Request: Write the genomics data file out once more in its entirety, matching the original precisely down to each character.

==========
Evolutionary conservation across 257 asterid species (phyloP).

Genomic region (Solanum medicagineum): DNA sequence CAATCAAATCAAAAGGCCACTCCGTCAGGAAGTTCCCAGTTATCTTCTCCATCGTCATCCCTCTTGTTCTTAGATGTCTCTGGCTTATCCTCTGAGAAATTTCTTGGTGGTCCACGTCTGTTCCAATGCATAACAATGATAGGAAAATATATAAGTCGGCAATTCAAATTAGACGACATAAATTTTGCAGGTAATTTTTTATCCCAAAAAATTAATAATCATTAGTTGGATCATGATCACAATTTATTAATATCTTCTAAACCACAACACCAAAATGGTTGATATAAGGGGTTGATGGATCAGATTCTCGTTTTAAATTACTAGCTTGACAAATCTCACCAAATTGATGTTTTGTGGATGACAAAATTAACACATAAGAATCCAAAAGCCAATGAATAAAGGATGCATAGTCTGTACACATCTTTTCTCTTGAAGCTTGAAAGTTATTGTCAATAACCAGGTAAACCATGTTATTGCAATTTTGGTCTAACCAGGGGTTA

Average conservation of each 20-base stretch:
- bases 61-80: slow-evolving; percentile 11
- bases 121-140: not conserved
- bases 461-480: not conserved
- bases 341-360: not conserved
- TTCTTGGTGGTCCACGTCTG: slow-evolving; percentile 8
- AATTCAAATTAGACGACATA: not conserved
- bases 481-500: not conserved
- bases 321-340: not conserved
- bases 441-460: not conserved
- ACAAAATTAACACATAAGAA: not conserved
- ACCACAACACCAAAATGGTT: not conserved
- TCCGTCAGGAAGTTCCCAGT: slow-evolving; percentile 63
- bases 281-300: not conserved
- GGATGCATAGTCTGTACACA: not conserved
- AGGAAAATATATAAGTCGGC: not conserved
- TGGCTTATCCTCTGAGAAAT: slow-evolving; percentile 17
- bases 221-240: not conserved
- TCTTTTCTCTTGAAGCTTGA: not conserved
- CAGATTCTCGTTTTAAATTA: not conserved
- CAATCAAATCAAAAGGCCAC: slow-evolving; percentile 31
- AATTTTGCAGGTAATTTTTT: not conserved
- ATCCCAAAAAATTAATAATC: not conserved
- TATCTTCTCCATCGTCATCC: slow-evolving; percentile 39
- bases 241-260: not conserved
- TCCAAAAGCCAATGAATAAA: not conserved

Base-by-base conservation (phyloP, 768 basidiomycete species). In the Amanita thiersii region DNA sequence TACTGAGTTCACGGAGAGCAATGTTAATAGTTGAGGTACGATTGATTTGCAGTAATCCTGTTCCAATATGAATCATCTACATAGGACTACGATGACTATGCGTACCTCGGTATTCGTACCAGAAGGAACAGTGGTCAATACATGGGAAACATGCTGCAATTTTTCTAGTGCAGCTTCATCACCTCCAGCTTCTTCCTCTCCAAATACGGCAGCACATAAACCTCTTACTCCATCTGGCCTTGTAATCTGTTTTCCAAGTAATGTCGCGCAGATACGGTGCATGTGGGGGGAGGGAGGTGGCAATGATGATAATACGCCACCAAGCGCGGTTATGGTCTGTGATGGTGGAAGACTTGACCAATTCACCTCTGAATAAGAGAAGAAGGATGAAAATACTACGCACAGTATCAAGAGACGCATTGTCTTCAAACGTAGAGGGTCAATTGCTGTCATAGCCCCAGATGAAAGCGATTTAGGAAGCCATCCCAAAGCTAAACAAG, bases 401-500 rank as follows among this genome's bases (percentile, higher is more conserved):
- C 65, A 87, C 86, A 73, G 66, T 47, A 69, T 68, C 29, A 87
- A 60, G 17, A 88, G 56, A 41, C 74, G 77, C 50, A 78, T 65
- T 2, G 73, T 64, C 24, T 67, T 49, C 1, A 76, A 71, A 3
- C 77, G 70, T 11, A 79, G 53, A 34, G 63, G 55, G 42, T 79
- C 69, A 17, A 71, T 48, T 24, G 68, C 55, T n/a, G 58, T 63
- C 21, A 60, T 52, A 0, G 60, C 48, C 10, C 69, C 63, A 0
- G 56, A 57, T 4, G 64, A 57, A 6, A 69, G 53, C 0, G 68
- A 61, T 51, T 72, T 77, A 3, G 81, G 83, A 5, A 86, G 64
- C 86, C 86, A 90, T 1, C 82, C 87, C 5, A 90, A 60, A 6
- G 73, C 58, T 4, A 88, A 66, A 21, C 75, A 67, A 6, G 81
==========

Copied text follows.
Evolutionary conservation across 257 asterid species (phyloP).

Genomic region (Solanum medicagineum): DNA sequence CAATCAAATCAAAAGGCCACTCCGTCAGGAAGTTCCCAGTTATCTTCTCCATCGTCATCCCTCTTGTTCTTAGATGTCTCTGGCTTATCCTCTGAGAAATTTCTTGGTGGTCCACGTCTGTTCCAATGCATAACAATGATAGGAAAATATATAAGTCGGCAATTCAAATTAGACGACATAAATTTTGCAGGTAATTTTTTATCCCAAAAAATTAATAATCATTAGTTGGATCATGATCACAATTTATTAATATCTTCTAAACCACAACACCAAAATGGTTGATATAAGGGGTTGATGGATCAGATTCTCGTTTTAAATTACTAGCTTGACAAATCTCACCAAATTGATGTTTTGTGGATGACAAAATTAACACATAAGAATCCAAAAGCCAATGAATAAAGGATGCATAGTCTGTACACATCTTTTCTCTTGAAGCTTGAAAGTTATTGTCAATAACCAGGTAAACCATGTTATTGCAATTTTGGTCTAACCAGGGGTTA

Average conservation of each 20-base stretch:
- bases 61-80: slow-evolving; percentile 11
- bases 121-140: not conserved
- bases 461-480: not conserved
- bases 341-360: not conserved
- TTCTTGGTGGTCCACGTCTG: slow-evolving; percentile 8
- AATTCAAATTAGACGACATA: not conserved
- bases 481-500: not conserved
- bases 321-340: not conserved
- bases 441-460: not conserved
- ACAAAATTAACACATAAGAA: not conserved
- ACCACAACACCAAAATGGTT: not conserved
- TCCGTCAGGAAGTTCCCAGT: slow-evolving; percentile 63
- bases 281-300: not conserved
- GGATGCATAGTCTGTACACA: not conserved
- AGGAAAATATATAAGTCGGC: not conserved
- TGGCTTATCCTCTGAGAAAT: slow-evolving; percentile 17
- bases 221-240: not conserved
- TCTTTTCTCTTGAAGCTTGA: not conserved
- CAGATTCTCGTTTTAAATTA: not conserved
- CAATCAAATCAAAAGGCCAC: slow-evolving; percentile 31
- AATTTTGCAGGTAATTTTTT: not conserved
- ATCCCAAAAAATTAATAATC: not conserved
- TATCTTCTCCATCGTCATCC: slow-evolving; percentile 39
- bases 241-260: not conserved
- TCCAAAAGCCAATGAATAAA: not conserved

Base-by-base conservation (phyloP, 768 basidiomycete species). In the Amanita thiersii region DNA sequence TACTGAGTTCACGGAGAGCAATGTTAATAGTTGAGGTACGATTGATTTGCAGTAATCCTGTTCCAATATGAATCATCTACATAGGACTACGATGACTATGCGTACCTCGGTATTCGTACCAGAAGGAACAGTGGTCAATACATGGGAAACATGCTGCAATTTTTCTAGTGCAGCTTCATCACCTCCAGCTTCTTCCTCTCCAAATACGGCAGCACATAAACCTCTTACTCCATCTGGCCTTGTAATCTGTTTTCCAAGTAATGTCGCGCAGATACGGTGCATGTGGGGGGAGGGAGGTGGCAATGATGATAATACGCCACCAAGCGCGGTTATGGTCTGTGATGGTGGAAGACTTGACCAATTCACCTCTGAATAAGAGAAGAAGGATGAAAATACTACGCACAGTATCAAGAGACGCATTGTCTTCAAACGTAGAGGGTCAATTGCTGTCATAGCCCCAGATGAAAGCGATTTAGGAAGCCATCCCAAAGCTAAACAAG, bases 401-500 rank as follows among this genome's bases (percentile, higher is more conserved):
- C 65, A 87, C 86, A 73, G 66, T 47, A 69, T 68, C 29, A 87
- A 60, G 17, A 88, G 56, A 41, C 74, G 77, C 50, A 78, T 65
- T 2, G 73, T 64, C 24, T 67, T 49, C 1, A 76, A 71, A 3
- C 77, G 70, T 11, A 79, G 53, A 34, G 63, G 55, G 42, T 79
- C 69, A 17, A 71, T 48, T 24, G 68, C 55, T n/a, G 58, T 63
- C 21, A 60, T 52, A 0, G 60, C 48, C 10, C 69, C 63, A 0
- G 56, A 57, T 4, G 64, A 57, A 6, A 69, G 53, C 0, G 68
- A 61, T 51, T 72, T 77, A 3, G 81, G 83, A 5, A 86, G 64
- C 86, C 86, A 90, T 1, C 82, C 87, C 5, A 90, A 60, A 6
- G 73, C 58, T 4, A 88, A 66, A 21, C 75, A 67, A 6, G 81